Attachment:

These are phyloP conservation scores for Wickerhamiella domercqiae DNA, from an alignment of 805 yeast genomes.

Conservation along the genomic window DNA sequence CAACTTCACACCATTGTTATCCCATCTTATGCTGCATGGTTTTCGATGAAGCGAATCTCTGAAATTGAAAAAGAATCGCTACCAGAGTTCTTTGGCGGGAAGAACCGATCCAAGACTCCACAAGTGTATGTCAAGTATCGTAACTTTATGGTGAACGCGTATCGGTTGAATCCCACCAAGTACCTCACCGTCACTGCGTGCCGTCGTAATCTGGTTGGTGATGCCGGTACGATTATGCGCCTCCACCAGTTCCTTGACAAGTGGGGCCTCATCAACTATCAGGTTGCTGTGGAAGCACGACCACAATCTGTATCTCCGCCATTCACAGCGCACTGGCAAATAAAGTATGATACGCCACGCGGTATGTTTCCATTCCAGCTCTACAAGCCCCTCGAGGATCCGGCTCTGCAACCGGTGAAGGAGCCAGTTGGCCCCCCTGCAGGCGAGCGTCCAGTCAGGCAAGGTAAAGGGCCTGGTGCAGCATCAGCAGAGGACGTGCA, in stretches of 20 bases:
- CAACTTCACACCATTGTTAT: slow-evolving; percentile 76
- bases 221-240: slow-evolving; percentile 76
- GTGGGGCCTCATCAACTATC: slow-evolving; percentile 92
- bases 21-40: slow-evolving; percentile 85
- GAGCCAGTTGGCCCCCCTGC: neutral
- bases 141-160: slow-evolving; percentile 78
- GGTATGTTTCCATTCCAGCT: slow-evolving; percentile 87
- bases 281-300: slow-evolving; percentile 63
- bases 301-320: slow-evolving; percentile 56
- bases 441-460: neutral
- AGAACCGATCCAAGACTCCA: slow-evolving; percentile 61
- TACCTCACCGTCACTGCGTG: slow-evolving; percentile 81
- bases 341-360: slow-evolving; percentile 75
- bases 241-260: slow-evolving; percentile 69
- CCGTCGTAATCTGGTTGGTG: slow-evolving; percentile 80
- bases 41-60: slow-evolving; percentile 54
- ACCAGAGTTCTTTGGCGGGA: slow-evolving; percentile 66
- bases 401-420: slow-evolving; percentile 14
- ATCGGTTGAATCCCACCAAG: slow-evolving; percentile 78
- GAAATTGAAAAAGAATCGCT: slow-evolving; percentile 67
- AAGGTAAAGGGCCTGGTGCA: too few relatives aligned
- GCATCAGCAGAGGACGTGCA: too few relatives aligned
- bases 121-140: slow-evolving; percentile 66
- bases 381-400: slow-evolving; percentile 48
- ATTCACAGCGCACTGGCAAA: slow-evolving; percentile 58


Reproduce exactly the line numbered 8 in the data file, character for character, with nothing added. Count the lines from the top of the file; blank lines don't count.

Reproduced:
- bases 141-160: slow-evolving; percentile 78